Deoki Nandan, J.
1. This is an application for revision of an order dated 28th October, 1976 of the court of the District Judge, Nainital directing the applicant-husband to pay Rs. 600/- for the expenses of the proceedings and Rs. 300/- per month as maintenance pendente lite from 12th September, 1978 (sic) when the application for the same was made, under Section 24 of the Hindu Marriage Act. The applicant-husband had filed the petition for divorce under Section 13 of the Hindu Marriage Act, in which the application for maintenance pendente lite and expenses of the proceedings was made by the wife under Section 24 of the Act.
2. Mr. L. M. Pant, learned counsel for the applicant-husband, has raised the point that no affidavit was filed in support of the application nor did the application contain the necessary particulars as prescribed by Rule 17 of the Hindu Marriage and Divorce Rules, 1956. It appears from a reading of the order that while the wife examined her father as a witness, the husband filed an affidavit but led no oral evidence in the proceedings under Section 24 of the Act.It does not appear from the judgment of the learned District Judge that the said point was raised before him. If the husband had raised the point before the learned District Judge, the wife would have had an opportunity to remove the alleged defect in the application. Even so, learned counsel for the husband-applicant in this court urged that the order of the learned District Judge was without jurisdiction inasmuch as the requirements of Rule 17 of the Hindu Marriage and Divorce Rules, 1956 are mandatory. This is however not a case where the order of maintenance pendente lite and expenses of the proceedings is based on no evidence. The wife did examine her father as a witness who was cross-examined by the husband. The husband also filed an affidavit. Leading of oral evidence by the wife was better than filing an affidavit. The learned District Judge has on a consideration of the evidence led before him come to the conclusion that the wife had no independent income sufficient to support her and for meeting the necessary expenses of the proceedings, and in consideration of the fact that the husband's income was admitted to be at least Rs. 1,300/-per month, he passed the impugned order directing the husband to pay Rupees 300/- per month as maintenance pendente lite and Rs. 600/- as expenses of the proceedings. It is not possible to say in these circumstances, that the non-compliance of Rule 17 that has been alleged in this case rendered the order to be one without jurisdiction. The object of the rule is to give at the time of filing of the application full notice of the case of the applicant for maintenance and expenses to the opposite party and to save the time of the court by curtailing oral evidence. The husband having had full notice of the wife's case for maintenance and expenses, when she led her oral evidence and even before that when she filed her application, and the husband having joined issue by filing an affidavit without raising any objection to the procedure adopted, it cannot be said that he was in any manner prejudiced by the technically strict non-compliance of Rule 17. Even so, if the objection had been taken before the District Judge the only result would have been to give the wife an opportunity to remove the defect in the application. That does not affect the substance of the matter and it is not possible to hold in the circumstances of the present case that the order of the learned District Judge suffers from any error of jurisdiction or was inany sense without jurisdiction. Another point raised by the learned counsel for the husband-applicant in this court was that the wife's father had sufficient means to support her and the father's capacity to support her should have been taken into account in deciding whether she had sufficient means to support herself. It is not the law that an indigent wife when turned out of the house by the husband must starve on the streets. In such a situation she could certainly go and live with her father but that does not mean that she cannot claim maintenance against the husband. Moreover the language of Section 24 of the Hindu Marriage Act is clear. It speaks of the 'wife having no independent income sufficient for her support.' The income has to be independent and must be sufficient for her support. This language shows that the income must be the wife's own. Learned counsel relied on certain observations made by A. Banerji, J. in Smt. Preeti Archana Sharma v. Ravind Kr. Sharma (AIR 1979 All 29 at p. 31) which run as under :--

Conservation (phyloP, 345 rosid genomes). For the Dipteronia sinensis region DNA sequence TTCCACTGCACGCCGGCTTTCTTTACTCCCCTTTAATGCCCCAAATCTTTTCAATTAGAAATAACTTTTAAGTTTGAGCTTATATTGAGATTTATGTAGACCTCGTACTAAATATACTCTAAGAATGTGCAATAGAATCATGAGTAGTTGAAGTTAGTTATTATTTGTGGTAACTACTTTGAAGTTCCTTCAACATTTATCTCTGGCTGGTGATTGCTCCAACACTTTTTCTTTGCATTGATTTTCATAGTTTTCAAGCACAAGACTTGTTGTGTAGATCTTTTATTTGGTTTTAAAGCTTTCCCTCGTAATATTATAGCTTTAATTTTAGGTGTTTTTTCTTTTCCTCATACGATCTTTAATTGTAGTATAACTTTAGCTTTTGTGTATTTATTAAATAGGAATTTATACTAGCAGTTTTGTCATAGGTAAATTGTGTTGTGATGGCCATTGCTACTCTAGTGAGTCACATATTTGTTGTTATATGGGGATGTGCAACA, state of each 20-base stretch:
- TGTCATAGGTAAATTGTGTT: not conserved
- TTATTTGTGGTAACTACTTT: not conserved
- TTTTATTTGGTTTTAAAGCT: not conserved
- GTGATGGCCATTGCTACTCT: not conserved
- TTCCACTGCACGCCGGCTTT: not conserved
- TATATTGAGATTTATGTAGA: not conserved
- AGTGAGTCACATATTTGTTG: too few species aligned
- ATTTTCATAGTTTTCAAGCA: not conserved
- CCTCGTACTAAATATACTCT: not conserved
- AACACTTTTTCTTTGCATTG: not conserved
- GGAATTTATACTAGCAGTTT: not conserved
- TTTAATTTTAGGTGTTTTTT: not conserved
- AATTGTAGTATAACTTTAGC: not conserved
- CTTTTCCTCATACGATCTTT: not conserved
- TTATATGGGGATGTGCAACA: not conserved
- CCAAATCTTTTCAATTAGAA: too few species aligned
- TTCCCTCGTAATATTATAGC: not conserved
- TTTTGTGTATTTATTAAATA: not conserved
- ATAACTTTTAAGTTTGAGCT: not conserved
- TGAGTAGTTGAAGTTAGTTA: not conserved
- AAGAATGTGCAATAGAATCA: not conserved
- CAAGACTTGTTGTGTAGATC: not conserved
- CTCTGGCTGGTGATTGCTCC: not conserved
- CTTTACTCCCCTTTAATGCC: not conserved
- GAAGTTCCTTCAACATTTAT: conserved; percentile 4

'If the court comes to the conclusion that even if she has no income but she has the support of her parents or such others, the court may award a nominal monthly amount towards maintenance and a sufficient sum for meeting the ex-penses for the legal proceedings. As seen above, these are relative terms and would depend on the facts and circumstances of each case,'
Be that as it may, it is not necessary for me to decide the question finally one way or the other for as observed by A. Banerji, J. himself, these are relative terms and would depend on the facts and circumstances of each case. Moreover, the learned District Judge in exercise of his judicial discretion in the matter fixed the maintenance at Rs. 300/- per month on the clear finding that the wife had no independent income of her own sufficient for her support or the necessary expenses of the proceedings. It is not possible to interfere with that finding or the quantum of the maintenance and the expenses of the proceedings fixed by the learned District Judge, in the exercise of revisional jurisdiction by this court.
3. The revision fails and is dismissed with costs.